Reply to
Phil
(snipped)
Phil: 1/ I agree with you about the 6 wheel vans!
Phil: I disagree with you about using the Kadee No.5: For most UK/European stock I find it is too short to avoid buffer lock, and the larger, rectangular draft gear box and spring system is both easy to assemble and fit to the underside of the typical wagon (rigid wheelbase) (also assuming that the height was correct with a no.5 ./ centre shank.
I found that the longest availble versions (with under/centre/over shank according to chassis) was needed because of the buffers. No5 is fine for US style stock without buffers.
Reply to
Phil
"Phil" wrote
Only an issue on tight curves.
John.
Reply to
John Turner
In message , Phil writes
Strange. I don't get buffer lock even when propelling through a crossover of Peco short radius points. The minimum radius on the running tracks of my layout is 3ft. 6in., so I suppose I'm OK.
I try to see if an imaginary line joining the buffers passes through the middle of the Kadee "hook", because that means that everything will be OK. The buffers end up separated by 2mm. on straight track, and by not very much less on curved.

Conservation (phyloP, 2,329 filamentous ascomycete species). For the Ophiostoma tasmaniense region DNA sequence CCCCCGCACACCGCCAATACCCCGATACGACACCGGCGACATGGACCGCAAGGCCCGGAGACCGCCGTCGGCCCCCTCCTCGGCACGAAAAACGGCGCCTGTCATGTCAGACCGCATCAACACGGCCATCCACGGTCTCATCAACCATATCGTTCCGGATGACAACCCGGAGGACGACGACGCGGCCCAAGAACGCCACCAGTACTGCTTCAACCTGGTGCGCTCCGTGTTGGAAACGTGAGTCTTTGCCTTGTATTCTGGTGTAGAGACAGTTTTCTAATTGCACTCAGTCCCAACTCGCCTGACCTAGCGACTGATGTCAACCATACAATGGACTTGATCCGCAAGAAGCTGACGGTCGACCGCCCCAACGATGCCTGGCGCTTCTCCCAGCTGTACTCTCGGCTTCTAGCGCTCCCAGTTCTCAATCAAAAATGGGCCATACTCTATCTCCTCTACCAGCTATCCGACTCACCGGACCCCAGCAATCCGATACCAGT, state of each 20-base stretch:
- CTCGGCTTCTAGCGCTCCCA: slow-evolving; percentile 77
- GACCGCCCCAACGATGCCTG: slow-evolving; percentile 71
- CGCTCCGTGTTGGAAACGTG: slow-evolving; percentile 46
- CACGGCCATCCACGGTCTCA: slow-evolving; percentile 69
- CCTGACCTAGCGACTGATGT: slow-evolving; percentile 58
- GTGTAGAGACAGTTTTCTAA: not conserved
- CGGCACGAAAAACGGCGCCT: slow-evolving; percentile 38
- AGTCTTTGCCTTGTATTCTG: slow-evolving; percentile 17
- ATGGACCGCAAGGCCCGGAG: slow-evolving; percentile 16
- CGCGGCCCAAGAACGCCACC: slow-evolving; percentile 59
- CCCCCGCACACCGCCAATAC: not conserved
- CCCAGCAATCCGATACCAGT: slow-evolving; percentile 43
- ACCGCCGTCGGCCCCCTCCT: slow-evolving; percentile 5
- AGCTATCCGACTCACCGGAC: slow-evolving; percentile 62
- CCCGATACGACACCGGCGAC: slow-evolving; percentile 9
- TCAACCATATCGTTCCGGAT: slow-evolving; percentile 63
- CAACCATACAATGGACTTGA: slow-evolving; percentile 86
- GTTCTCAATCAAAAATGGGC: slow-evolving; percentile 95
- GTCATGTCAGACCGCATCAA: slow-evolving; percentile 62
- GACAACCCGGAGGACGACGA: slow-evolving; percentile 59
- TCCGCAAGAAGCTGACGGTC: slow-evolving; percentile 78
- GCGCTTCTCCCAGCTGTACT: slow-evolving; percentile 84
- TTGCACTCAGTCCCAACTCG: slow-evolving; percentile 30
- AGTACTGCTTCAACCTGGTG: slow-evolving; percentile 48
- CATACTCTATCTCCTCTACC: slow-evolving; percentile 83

Reply to
Jane Sullivan
They don't (as far as I know) produce couplers with offset shanks for NEM pockets --- these are 'supposed' to be at the correct height. It is also extremely odd that the bogie wagons didn't match --- they ought to be an identical pair.
Mark Thornton
Reply to
Mark Thornton
I can only dream of such radii. A Peco small radius point is still 24" while set track 2nd radius is a mere 17.25".
Mark Thornton
Reply to
Mark Thornton
Depends on the buffer length - considering the longer versions cost no more (in the basic pack rather than bulk) their is no reason to use 5's when the others allow the draft box to be fitted behind the bufferbeam.
Going back to the original message back in the 70s / 80s when we had all sorts of different versions of tension lock from Airfix, Mainline, Hornby, Lima etc I used a wagon card system for shunting with different coloured dots for the different types of coupling. It was then a case of marshalling a train with compataible couplings adjoining, and having a number of wagons with different types of tension lock on either end
Mike Parkes
Kadee page
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Reply to
Mike Parkes
"Mark Thornton" wrote